In addition to adding value or benefit to listeners, podcast hosts must be willing to be vulnerable, revealing something of themselves as they answer the crucial question: “Why am asking you to share some of your precious time with me”.

Richard Davies is the co-host of the weekly solutions news podcast, “How Do We Fix It?” and a podcast consultant and media coach at DaviesContent.com.

Hey, Hillary! Tell More Stories.


By most measures Hillary Clinton had a pretty good night in her first debate with Donald Trump.  But something was missing.

Her disciplined performance may have convinced wavering voters to be somewhat more comfortable with the idea of her as President.  Clinton’s cool, calm demeanor contrasted with Donald Trump’s repeated interruptions and bluster.  She was also successful in getting under his skin.

However, Clinton did little to overcome her two biggest negatives: likeability and trust.  Neither did Trump.  Both are still disliked by surprisingly large numbers of voters. 

In the two debates to come, the breakout candidate could be the one who tells the best stories.

Clinton’s strongest moment on Monday night came right at the end of the 90 minute debate, after many may have turned it off.  She raised the case of former Miss Universe Alicia Machado, who Trump had called “Miss Piggy” and “Miss Housekeeping.”

She made it personal. Her remark struck home because it was about a woman who many viewers could relate to.  

Same thing when Clinton talked about her late father and his work as a drapery maker. 

“Donald was very fortunate in his life and that’s all to his benefit. He started his business with $14 million, borrowed from his father,” she said.  “I have a different experience.”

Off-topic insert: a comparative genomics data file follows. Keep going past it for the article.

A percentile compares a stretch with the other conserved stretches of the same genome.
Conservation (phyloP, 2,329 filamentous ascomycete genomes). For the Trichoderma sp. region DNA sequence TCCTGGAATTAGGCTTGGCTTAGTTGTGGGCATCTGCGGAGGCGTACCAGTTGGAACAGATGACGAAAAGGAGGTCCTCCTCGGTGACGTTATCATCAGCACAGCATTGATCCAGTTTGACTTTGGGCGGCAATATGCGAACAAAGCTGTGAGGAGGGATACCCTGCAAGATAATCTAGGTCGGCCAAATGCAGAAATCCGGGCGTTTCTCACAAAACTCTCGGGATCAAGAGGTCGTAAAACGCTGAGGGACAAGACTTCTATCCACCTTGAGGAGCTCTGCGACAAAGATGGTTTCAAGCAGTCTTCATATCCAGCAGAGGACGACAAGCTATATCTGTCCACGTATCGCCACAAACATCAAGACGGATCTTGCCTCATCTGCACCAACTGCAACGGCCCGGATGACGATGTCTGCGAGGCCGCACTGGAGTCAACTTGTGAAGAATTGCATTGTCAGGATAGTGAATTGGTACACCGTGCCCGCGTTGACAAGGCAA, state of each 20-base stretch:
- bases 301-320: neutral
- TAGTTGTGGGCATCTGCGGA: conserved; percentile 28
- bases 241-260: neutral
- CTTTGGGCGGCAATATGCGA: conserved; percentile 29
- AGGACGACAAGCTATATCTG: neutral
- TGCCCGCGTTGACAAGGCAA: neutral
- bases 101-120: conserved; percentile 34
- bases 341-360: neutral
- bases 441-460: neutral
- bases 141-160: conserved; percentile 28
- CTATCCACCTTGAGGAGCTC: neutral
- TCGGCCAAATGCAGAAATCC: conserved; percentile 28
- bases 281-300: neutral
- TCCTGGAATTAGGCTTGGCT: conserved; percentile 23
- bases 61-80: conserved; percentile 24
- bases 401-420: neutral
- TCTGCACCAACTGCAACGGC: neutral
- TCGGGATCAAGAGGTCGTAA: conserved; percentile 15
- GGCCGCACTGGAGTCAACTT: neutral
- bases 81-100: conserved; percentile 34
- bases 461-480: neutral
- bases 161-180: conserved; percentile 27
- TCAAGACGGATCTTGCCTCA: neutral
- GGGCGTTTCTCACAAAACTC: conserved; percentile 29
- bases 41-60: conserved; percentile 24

In podcasts, the most successful moments are often the most intimate. When podcast guests share something unrehearsed, unexpected or emotional from their lives, they lift the curtain on they are and establish trust with the listener. 

All too often Clinton talks about “it” – policies and programs – while her opponent talks about “me” – himself.

Donald Trump could also be a much better storyteller. And given his extraordinary success in building his brand, it’s surprising he doesn’t know this.

Instead of talking about the “rigged system” in the abstract, Trump could share stories of the working class Americans he speaks for, who’ve seen their living standards decline in recent decades.

In the weeks to come, a personal touch potentially would have a far greater impact than his angry attacks on illegal immigrants and free trade. It would also counter the impression that Trump lacks empathy and is obsessed with his own success. 

Ronald Reagan understood this trick all too well – much to the frustration of his liberal opponents.  In debates and speeches, he always had a good tale to tell.  Skeptical voters who’d been warned that Reagan was a shallow extremist would ask themselves: “How this man be mean or out of touch when he was such a good storyteller?”

It was of Ronald Reagan’s great secrets. But then he was an old radio guy. He knew the stuff that today’s podcasters learn along the way.